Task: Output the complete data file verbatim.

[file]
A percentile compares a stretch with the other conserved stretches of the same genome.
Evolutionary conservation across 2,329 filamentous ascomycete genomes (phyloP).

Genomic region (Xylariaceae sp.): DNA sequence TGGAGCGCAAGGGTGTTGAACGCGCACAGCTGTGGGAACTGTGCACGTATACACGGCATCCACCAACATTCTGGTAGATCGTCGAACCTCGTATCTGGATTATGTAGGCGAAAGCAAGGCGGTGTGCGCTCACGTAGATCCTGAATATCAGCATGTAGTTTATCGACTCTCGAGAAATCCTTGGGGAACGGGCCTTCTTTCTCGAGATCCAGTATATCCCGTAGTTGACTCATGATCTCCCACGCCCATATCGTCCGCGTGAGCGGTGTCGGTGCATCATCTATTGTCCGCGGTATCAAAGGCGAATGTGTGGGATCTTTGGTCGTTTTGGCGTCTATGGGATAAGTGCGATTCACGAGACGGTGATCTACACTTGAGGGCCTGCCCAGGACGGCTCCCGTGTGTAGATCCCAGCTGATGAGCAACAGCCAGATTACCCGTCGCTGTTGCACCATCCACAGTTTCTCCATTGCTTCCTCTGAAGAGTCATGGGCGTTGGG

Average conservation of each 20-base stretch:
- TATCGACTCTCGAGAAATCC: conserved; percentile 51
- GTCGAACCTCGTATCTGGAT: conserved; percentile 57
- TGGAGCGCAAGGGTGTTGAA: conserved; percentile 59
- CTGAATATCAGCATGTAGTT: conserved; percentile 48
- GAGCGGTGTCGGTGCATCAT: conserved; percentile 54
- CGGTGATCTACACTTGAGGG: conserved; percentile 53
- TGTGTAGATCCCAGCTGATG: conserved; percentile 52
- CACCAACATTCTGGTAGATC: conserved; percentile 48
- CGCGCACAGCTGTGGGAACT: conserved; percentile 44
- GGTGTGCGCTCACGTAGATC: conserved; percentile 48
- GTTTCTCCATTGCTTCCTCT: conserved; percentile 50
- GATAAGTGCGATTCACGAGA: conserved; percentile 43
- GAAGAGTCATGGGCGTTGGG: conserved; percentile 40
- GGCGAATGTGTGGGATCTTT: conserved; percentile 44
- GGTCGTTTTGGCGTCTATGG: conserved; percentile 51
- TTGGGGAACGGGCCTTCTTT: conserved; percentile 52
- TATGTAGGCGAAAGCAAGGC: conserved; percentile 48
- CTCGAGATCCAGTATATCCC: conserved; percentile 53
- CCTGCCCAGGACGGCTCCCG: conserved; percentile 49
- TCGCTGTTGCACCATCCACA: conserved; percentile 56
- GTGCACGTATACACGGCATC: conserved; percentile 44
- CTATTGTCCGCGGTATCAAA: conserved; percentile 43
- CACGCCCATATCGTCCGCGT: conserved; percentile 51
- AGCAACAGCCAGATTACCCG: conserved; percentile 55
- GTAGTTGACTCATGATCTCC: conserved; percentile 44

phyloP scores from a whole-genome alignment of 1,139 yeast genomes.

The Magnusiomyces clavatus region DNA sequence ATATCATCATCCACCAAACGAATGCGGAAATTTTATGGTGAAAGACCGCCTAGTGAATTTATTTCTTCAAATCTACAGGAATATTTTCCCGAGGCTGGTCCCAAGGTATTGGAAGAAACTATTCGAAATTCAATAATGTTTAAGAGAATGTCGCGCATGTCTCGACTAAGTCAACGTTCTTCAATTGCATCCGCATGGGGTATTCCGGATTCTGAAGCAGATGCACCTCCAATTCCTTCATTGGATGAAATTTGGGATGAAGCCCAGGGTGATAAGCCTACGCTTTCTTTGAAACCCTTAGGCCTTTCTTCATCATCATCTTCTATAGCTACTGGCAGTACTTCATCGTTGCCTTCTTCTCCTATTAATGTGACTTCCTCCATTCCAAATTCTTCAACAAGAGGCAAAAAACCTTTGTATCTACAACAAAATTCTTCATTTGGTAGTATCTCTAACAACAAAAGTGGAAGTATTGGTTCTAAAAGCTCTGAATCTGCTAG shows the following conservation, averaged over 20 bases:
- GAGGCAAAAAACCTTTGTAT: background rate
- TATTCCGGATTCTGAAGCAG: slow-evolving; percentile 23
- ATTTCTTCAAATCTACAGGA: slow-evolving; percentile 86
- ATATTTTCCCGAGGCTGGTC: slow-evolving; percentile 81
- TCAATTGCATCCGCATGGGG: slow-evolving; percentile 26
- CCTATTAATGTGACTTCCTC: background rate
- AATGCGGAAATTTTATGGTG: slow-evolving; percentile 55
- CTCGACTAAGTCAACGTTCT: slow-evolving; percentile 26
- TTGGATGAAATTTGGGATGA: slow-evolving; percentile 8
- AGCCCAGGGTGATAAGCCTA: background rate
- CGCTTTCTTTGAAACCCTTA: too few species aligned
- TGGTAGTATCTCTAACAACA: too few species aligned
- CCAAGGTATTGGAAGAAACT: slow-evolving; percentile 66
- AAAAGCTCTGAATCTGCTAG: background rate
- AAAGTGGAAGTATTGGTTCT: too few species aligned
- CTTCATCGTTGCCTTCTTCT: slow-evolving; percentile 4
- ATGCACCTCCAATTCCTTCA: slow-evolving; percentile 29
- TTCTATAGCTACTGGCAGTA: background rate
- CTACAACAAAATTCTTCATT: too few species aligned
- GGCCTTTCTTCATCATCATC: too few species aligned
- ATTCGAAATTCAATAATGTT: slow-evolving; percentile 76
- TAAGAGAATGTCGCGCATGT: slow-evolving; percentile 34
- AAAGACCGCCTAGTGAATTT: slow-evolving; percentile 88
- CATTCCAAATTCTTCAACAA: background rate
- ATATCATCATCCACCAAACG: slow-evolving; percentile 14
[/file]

A percentile compares a stretch with the other conserved stretches of the same genome.
Evolutionary conservation across 2,329 filamentous ascomycete genomes (phyloP).

Genomic region (Xylariaceae sp.): DNA sequence TGGAGCGCAAGGGTGTTGAACGCGCACAGCTGTGGGAACTGTGCACGTATACACGGCATCCACCAACATTCTGGTAGATCGTCGAACCTCGTATCTGGATTATGTAGGCGAAAGCAAGGCGGTGTGCGCTCACGTAGATCCTGAATATCAGCATGTAGTTTATCGACTCTCGAGAAATCCTTGGGGAACGGGCCTTCTTTCTCGAGATCCAGTATATCCCGTAGTTGACTCATGATCTCCCACGCCCATATCGTCCGCGTGAGCGGTGTCGGTGCATCATCTATTGTCCGCGGTATCAAAGGCGAATGTGTGGGATCTTTGGTCGTTTTGGCGTCTATGGGATAAGTGCGATTCACGAGACGGTGATCTACACTTGAGGGCCTGCCCAGGACGGCTCCCGTGTGTAGATCCCAGCTGATGAGCAACAGCCAGATTACCCGTCGCTGTTGCACCATCCACAGTTTCTCCATTGCTTCCTCTGAAGAGTCATGGGCGTTGGG

Average conservation of each 20-base stretch:
- TATCGACTCTCGAGAAATCC: conserved; percentile 51
- GTCGAACCTCGTATCTGGAT: conserved; percentile 57
- TGGAGCGCAAGGGTGTTGAA: conserved; percentile 59
- CTGAATATCAGCATGTAGTT: conserved; percentile 48
- GAGCGGTGTCGGTGCATCAT: conserved; percentile 54
- CGGTGATCTACACTTGAGGG: conserved; percentile 53
- TGTGTAGATCCCAGCTGATG: conserved; percentile 52
- CACCAACATTCTGGTAGATC: conserved; percentile 48
- CGCGCACAGCTGTGGGAACT: conserved; percentile 44
- GGTGTGCGCTCACGTAGATC: conserved; percentile 48
- GTTTCTCCATTGCTTCCTCT: conserved; percentile 50
- GATAAGTGCGATTCACGAGA: conserved; percentile 43
- GAAGAGTCATGGGCGTTGGG: conserved; percentile 40
- GGCGAATGTGTGGGATCTTT: conserved; percentile 44
- GGTCGTTTTGGCGTCTATGG: conserved; percentile 51
- TTGGGGAACGGGCCTTCTTT: conserved; percentile 52
- TATGTAGGCGAAAGCAAGGC: conserved; percentile 48
- CTCGAGATCCAGTATATCCC: conserved; percentile 53
- CCTGCCCAGGACGGCTCCCG: conserved; percentile 49
- TCGCTGTTGCACCATCCACA: conserved; percentile 56
- GTGCACGTATACACGGCATC: conserved; percentile 44
- CTATTGTCCGCGGTATCAAA: conserved; percentile 43
- CACGCCCATATCGTCCGCGT: conserved; percentile 51
- AGCAACAGCCAGATTACCCG: conserved; percentile 55
- GTAGTTGACTCATGATCTCC: conserved; percentile 44

phyloP scores from a whole-genome alignment of 1,139 yeast genomes.

The Magnusiomyces clavatus region DNA sequence ATATCATCATCCACCAAACGAATGCGGAAATTTTATGGTGAAAGACCGCCTAGTGAATTTATTTCTTCAAATCTACAGGAATATTTTCCCGAGGCTGGTCCCAAGGTATTGGAAGAAACTATTCGAAATTCAATAATGTTTAAGAGAATGTCGCGCATGTCTCGACTAAGTCAACGTTCTTCAATTGCATCCGCATGGGGTATTCCGGATTCTGAAGCAGATGCACCTCCAATTCCTTCATTGGATGAAATTTGGGATGAAGCCCAGGGTGATAAGCCTACGCTTTCTTTGAAACCCTTAGGCCTTTCTTCATCATCATCTTCTATAGCTACTGGCAGTACTTCATCGTTGCCTTCTTCTCCTATTAATGTGACTTCCTCCATTCCAAATTCTTCAACAAGAGGCAAAAAACCTTTGTATCTACAACAAAATTCTTCATTTGGTAGTATCTCTAACAACAAAAGTGGAAGTATTGGTTCTAAAAGCTCTGAATCTGCTAG shows the following conservation, averaged over 20 bases:
- GAGGCAAAAAACCTTTGTAT: background rate
- TATTCCGGATTCTGAAGCAG: slow-evolving; percentile 23
- ATTTCTTCAAATCTACAGGA: slow-evolving; percentile 86
- ATATTTTCCCGAGGCTGGTC: slow-evolving; percentile 81
- TCAATTGCATCCGCATGGGG: slow-evolving; percentile 26
- CCTATTAATGTGACTTCCTC: background rate
- AATGCGGAAATTTTATGGTG: slow-evolving; percentile 55
- CTCGACTAAGTCAACGTTCT: slow-evolving; percentile 26
- TTGGATGAAATTTGGGATGA: slow-evolving; percentile 8
- AGCCCAGGGTGATAAGCCTA: background rate
- CGCTTTCTTTGAAACCCTTA: too few species aligned
- TGGTAGTATCTCTAACAACA: too few species aligned
- CCAAGGTATTGGAAGAAACT: slow-evolving; percentile 66
- AAAAGCTCTGAATCTGCTAG: background rate
- AAAGTGGAAGTATTGGTTCT: too few species aligned
- CTTCATCGTTGCCTTCTTCT: slow-evolving; percentile 4
- ATGCACCTCCAATTCCTTCA: slow-evolving; percentile 29
- TTCTATAGCTACTGGCAGTA: background rate
- CTACAACAAAATTCTTCATT: too few species aligned
- GGCCTTTCTTCATCATCATC: too few species aligned
- ATTCGAAATTCAATAATGTT: slow-evolving; percentile 76
- TAAGAGAATGTCGCGCATGT: slow-evolving; percentile 34
- AAAGACCGCCTAGTGAATTT: slow-evolving; percentile 88
- CATTCCAAATTCTTCAACAA: background rate
- ATATCATCATCCACCAAACG: slow-evolving; percentile 14